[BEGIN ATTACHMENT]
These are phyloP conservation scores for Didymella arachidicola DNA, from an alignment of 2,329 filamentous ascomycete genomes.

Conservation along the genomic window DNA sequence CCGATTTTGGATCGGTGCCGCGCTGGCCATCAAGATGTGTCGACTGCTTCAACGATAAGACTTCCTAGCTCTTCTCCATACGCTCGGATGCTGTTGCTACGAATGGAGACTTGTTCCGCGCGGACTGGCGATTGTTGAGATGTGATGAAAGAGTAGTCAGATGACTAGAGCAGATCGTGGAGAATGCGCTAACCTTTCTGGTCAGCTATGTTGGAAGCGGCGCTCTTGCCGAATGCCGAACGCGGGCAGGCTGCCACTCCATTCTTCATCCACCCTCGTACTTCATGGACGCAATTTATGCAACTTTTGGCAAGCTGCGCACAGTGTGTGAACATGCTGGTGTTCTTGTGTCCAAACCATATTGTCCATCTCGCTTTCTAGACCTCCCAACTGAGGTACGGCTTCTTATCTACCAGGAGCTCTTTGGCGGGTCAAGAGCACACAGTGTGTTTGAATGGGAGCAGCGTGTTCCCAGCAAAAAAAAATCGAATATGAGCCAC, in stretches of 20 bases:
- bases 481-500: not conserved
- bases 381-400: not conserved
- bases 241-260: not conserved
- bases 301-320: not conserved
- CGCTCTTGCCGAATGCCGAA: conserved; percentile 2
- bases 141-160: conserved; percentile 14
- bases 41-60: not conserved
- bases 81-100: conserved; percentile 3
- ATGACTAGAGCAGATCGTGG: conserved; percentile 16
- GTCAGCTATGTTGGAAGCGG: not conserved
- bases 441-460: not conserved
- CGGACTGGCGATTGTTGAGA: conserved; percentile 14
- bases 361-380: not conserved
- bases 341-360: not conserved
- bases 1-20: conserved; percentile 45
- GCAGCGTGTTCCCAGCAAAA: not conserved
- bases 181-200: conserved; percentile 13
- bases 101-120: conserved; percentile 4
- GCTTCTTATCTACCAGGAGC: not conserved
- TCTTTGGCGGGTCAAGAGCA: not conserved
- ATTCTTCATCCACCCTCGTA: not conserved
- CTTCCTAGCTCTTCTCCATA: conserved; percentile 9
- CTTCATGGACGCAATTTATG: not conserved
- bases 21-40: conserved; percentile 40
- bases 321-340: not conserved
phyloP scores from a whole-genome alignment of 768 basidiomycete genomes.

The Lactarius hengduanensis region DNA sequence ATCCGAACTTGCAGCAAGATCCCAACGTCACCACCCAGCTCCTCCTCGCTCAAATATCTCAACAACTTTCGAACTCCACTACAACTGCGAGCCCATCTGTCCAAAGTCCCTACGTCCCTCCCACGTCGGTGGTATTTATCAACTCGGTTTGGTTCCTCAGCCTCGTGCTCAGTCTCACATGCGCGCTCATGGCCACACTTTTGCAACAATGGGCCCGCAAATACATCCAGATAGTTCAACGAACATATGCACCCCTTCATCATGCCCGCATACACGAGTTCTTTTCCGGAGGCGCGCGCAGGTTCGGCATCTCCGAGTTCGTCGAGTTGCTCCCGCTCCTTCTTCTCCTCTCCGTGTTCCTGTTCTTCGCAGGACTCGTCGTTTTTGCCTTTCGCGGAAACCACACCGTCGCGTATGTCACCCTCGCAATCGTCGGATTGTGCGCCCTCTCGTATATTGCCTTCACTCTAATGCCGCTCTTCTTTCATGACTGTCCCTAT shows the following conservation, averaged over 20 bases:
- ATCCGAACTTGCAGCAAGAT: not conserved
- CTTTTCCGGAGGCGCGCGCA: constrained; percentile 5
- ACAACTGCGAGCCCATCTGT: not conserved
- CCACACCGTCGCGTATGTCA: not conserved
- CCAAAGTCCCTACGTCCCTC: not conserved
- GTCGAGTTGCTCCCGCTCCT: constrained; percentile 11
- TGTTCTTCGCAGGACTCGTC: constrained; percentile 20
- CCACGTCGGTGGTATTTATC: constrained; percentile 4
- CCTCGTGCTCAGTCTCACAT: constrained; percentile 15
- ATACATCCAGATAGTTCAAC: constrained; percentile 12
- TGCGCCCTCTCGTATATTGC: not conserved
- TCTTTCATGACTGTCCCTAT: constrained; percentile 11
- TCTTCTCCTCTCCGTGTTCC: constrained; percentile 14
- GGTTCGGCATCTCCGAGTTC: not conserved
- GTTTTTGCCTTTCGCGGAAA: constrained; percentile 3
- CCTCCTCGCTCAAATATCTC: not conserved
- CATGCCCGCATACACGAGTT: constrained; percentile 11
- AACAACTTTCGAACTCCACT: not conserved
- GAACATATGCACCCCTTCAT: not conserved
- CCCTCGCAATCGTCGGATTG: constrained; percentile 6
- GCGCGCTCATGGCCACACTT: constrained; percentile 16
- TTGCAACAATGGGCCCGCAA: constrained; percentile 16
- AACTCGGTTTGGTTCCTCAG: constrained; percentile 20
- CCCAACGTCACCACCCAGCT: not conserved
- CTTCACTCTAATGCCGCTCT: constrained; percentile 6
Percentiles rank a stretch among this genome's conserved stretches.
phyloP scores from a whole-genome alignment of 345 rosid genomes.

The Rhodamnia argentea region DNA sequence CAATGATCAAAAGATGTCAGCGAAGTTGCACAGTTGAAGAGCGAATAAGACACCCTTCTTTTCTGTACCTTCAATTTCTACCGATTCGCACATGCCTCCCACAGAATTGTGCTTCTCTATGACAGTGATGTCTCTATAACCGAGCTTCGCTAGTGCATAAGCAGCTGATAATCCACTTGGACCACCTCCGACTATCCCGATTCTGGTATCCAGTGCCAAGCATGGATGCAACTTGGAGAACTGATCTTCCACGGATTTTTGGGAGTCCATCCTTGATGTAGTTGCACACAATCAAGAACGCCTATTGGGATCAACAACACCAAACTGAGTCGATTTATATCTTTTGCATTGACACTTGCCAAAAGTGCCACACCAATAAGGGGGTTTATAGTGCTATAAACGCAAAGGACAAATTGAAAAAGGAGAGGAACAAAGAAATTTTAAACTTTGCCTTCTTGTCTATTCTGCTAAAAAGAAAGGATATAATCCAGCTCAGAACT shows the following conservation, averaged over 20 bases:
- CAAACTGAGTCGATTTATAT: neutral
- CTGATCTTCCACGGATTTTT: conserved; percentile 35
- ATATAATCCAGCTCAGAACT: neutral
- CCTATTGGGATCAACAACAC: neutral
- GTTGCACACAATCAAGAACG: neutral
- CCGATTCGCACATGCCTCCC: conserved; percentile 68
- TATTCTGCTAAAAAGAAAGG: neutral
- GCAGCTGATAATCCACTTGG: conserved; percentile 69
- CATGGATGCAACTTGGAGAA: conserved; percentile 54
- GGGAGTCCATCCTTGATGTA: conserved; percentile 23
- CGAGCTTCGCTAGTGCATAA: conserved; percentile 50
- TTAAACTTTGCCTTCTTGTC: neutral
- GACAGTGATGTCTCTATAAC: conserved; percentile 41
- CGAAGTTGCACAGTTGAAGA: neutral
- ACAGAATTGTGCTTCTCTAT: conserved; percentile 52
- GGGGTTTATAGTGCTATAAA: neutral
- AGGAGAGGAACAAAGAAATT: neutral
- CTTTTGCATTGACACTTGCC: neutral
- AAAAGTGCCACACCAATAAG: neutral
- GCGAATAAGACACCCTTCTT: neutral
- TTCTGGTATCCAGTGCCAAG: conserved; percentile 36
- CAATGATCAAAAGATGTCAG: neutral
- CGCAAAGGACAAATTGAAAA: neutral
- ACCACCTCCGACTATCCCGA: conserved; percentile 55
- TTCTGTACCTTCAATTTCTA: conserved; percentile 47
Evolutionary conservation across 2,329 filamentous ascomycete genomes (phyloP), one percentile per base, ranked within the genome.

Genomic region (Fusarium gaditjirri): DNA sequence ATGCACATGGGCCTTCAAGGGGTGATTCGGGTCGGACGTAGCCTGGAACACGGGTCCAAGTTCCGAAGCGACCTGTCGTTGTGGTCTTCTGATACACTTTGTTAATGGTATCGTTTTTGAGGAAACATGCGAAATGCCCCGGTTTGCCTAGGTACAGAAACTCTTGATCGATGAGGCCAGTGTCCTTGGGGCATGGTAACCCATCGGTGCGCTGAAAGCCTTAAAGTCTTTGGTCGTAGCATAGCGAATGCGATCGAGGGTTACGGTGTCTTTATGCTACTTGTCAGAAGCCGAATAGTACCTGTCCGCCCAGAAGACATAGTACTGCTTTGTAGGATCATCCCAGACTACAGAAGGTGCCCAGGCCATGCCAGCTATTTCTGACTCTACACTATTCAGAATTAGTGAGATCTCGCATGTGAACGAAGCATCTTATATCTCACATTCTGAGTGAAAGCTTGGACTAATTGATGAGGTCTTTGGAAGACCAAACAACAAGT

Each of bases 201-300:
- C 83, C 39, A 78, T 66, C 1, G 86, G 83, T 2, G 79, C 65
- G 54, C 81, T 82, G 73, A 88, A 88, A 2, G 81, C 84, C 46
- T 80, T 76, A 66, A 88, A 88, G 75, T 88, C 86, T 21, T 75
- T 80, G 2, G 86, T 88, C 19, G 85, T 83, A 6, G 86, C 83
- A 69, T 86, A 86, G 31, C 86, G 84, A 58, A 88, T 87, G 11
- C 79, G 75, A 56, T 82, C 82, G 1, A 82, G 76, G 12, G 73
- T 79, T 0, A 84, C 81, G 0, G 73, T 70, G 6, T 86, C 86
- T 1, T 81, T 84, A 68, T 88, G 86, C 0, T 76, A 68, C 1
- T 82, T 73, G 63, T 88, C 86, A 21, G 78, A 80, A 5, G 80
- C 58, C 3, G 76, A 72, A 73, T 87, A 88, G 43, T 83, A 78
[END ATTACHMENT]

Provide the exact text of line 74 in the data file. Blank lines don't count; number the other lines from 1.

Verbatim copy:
- AGGAGAGGAACAAAGAAATT: neutral